Bleach is a general name for chemical products used to disinfect surfaces or remove color and stains from certain fabrics. Bleach is usually a highly diluted solution of sodium hypochlorite, and is typically 90-95 percent water. Bleach is acceptable for mold removal is a limited number of cases, but there are much better mold removal solutions available. Bleach should never be used to clean or kill mold on porous surfaces, such as walls, cabinetry, wood panels, flooring, couches, and fabrics.
Despite its wild popularity, bleach is generally one of the worst substances to use for “killing,” cleaning, or removing mold, particularly on porous items such as wood, drywall, and other building materials.
If you must use bleach or have no other alternatives, bleach should only ever be used on truly non-porous surfaces—that means the inside of porcelain toilet bowls and bathtubs, and on metal surfaces like appliances and sinks.
According to the CDC, bleach or dish detergent can be used to clean up mold in a home after a storm. “After a hurricane, flood or other major storm, “green” products can be difficult to find. Bleach and dish detergent might be the only things available in your area. Bleach and dish detergent, common household items, can be used to clean mold in your home after a storm. The steps to take to clean up mold will depend on how much water damage your home suffered.”
According to the EPA, the use of bleach is not recommended as a routine practice during mold cleanup, but there might be instances when professional judgment indicates bleach is the right product to use.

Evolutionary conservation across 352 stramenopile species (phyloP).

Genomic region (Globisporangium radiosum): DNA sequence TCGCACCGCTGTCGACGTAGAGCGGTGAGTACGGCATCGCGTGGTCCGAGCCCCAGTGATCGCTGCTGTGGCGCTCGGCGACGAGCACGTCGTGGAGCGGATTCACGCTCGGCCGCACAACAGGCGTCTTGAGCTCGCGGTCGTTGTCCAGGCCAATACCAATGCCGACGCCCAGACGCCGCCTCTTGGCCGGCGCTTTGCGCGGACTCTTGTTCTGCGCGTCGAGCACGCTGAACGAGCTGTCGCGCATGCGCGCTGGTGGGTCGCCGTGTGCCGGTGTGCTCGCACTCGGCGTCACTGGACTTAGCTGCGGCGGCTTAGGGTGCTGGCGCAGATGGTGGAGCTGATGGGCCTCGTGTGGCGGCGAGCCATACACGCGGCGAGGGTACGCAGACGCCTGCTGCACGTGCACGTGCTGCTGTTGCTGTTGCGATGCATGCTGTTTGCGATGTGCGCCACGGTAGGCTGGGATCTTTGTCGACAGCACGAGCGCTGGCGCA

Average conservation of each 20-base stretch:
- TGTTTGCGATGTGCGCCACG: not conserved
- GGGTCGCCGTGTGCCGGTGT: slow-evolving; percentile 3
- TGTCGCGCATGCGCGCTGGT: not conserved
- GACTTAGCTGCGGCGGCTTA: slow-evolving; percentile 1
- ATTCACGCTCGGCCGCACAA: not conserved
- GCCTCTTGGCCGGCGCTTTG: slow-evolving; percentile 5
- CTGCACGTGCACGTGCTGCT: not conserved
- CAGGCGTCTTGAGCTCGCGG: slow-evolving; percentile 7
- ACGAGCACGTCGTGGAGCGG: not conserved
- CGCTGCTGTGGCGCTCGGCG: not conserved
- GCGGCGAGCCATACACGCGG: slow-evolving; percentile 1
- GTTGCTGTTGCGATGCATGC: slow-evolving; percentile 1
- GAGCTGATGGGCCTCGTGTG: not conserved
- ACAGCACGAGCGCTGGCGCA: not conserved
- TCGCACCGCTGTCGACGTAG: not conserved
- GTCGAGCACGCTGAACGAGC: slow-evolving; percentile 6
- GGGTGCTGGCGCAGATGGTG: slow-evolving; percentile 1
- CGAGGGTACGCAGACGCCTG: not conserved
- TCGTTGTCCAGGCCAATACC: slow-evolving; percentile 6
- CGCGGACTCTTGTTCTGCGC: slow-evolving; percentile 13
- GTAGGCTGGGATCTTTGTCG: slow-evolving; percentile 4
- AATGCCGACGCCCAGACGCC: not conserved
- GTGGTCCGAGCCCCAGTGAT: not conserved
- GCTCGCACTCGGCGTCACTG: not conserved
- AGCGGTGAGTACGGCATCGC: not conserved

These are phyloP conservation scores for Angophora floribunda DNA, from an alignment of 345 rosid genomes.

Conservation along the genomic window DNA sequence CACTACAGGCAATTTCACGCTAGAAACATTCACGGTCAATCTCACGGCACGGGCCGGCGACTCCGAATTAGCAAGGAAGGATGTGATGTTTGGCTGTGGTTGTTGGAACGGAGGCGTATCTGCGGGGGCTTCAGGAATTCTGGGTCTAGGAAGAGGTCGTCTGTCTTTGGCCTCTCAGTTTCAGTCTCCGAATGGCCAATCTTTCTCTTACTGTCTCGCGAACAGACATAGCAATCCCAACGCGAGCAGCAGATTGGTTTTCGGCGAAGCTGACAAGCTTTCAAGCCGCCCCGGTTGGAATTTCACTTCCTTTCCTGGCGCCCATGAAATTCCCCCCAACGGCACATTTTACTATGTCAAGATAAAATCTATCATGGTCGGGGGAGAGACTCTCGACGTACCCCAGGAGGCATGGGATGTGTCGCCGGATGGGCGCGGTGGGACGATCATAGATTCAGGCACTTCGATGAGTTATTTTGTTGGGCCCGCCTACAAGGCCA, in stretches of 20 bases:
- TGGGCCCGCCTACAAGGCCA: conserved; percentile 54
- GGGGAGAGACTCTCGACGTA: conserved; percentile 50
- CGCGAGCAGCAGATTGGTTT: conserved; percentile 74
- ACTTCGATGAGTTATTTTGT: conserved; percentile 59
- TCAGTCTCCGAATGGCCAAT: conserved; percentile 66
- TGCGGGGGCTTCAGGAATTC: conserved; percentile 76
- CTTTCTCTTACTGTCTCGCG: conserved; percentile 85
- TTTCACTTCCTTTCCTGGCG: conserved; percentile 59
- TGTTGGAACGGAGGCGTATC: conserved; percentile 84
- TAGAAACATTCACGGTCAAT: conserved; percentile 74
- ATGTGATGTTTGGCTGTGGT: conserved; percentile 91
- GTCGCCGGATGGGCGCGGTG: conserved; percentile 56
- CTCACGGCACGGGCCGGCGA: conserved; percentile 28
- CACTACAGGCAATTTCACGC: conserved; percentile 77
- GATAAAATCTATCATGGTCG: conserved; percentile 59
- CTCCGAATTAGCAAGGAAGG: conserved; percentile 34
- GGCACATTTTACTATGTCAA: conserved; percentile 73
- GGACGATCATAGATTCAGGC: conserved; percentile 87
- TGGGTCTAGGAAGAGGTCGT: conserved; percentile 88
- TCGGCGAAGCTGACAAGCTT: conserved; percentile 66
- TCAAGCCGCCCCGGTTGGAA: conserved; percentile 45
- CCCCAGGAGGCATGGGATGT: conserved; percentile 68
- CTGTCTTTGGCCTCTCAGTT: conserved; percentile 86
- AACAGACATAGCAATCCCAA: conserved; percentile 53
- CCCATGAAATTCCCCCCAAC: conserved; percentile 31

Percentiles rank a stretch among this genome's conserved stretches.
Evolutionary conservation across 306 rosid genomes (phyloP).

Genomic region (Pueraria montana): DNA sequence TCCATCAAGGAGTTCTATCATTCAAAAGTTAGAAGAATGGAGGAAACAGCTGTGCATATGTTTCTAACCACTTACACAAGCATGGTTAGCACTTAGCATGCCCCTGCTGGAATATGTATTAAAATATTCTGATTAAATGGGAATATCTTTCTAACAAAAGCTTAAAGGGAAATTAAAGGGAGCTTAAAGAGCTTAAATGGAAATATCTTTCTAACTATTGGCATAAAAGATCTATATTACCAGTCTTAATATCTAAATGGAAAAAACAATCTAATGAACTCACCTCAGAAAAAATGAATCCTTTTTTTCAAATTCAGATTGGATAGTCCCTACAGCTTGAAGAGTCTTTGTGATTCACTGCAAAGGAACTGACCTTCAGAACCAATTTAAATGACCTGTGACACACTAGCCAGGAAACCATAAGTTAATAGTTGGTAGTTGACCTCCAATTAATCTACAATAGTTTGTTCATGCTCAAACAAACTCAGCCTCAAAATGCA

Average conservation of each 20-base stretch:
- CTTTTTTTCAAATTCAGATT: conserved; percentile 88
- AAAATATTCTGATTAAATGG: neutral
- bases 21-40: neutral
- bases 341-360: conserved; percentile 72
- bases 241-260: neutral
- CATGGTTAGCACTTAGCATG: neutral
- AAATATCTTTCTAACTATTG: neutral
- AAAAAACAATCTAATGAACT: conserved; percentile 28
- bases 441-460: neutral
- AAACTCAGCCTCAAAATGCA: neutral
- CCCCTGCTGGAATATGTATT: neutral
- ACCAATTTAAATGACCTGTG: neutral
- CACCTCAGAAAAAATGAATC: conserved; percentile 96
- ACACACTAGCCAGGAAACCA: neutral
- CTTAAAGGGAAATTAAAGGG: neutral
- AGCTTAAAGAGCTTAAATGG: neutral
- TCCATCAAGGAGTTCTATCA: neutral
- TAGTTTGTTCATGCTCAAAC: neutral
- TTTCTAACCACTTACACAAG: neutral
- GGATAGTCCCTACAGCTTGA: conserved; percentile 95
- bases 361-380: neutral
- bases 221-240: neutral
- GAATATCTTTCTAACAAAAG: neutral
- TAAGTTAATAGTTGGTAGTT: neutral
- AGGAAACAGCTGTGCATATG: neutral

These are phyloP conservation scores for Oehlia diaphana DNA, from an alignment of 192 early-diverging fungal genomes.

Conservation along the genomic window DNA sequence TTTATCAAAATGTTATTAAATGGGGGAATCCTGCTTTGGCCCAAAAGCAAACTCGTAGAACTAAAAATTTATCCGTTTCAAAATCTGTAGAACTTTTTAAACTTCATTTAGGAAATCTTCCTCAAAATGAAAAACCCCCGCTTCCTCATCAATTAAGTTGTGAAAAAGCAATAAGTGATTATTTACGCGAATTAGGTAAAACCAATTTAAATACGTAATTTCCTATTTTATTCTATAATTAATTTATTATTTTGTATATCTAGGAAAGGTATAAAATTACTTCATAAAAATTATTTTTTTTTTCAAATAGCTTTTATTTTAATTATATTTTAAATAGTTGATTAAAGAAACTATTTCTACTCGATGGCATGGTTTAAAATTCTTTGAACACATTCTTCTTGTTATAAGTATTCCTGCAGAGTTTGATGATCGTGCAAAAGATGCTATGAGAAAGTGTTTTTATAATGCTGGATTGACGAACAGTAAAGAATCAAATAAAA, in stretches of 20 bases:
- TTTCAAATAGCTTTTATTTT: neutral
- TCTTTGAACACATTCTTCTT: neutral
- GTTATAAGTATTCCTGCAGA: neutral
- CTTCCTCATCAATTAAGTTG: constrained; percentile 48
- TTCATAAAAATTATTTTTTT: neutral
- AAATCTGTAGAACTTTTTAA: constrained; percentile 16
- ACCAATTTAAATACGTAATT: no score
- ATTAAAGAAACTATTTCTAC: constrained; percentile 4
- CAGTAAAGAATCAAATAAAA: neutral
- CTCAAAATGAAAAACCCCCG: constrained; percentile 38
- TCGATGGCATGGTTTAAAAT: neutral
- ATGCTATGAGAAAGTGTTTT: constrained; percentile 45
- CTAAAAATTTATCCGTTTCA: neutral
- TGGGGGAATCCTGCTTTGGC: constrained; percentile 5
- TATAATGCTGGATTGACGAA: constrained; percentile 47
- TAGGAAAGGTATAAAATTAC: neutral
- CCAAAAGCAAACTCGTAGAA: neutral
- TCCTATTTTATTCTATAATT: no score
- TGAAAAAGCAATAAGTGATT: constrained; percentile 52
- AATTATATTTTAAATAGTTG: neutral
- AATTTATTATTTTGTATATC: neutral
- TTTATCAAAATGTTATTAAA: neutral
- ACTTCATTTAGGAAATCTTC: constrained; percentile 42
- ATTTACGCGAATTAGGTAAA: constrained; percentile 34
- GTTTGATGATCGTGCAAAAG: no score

NORMI, the National Organization of Remediators and Microbial Inspectors, calls suggestions to use bleach in mold clean-up or removal one of the most widely-publicized myths, and the worst possible choice of product: “when you are faced with a wall covered in mold, bleach is NOT the product to use,” writes NORMI Executive Director Douglas Hoffman.
• Bleach, as it’s normally used, only lightens the surface of mold and hides mold stains. It covers up a mold problem.
• Bleach is 90-95 water. Water encourages mold growth.
• The active ingredient in bleach (sodium hypochlorite) evaporates rapidly, leaving mostly water behind, which seeps deeper into most surfaces (and thus feeds mold.)
• This natural evaporation makes even bottled bleach less and less effective over time.
• Bleach is toxic. There are better products to use when dealing with mold, especially if children are in the home.
Most bleach sold in stores is made up of 90-95 percent water, and 5-9 percent sodium hypochlorite. When bleach is applied to porous surfaces, such as walls, wood, couches, tile grout, and more, most of the sodium hypochlorite evaporates quickly, while the water seeps more deeply into the surface.
Water is going to encourage mold, yet if bleach is used, water is the main substance being left behind when bleach is used to clean or kill mold on porous items.
This evaporation actually happens so quickly that the longer bleach is kept for after it is first purchased and open, the more and more diluted it gets: What is evaporating is the part of the bleach that would have an impact on your home’s mold growth. Left behind, even in a closed bottle, is a higher and higher concentration of water.
Thus the CDC also advises that if you are going to use bleach even to clean or disinfect parts of your home, that you, “Make a new diluted bleach solution daily. Bleach solutions will not be as effective after being mixed with water for over 24 hours.”
Bleach is also not the most natural product to use, and is typical considered toxic. There are better and safer products to use when dealing with a mold problem.
If you must use bleach to kill or clean up mold, it should also never be mixed with ammonia, as that creates toxic and very dangerous fumes.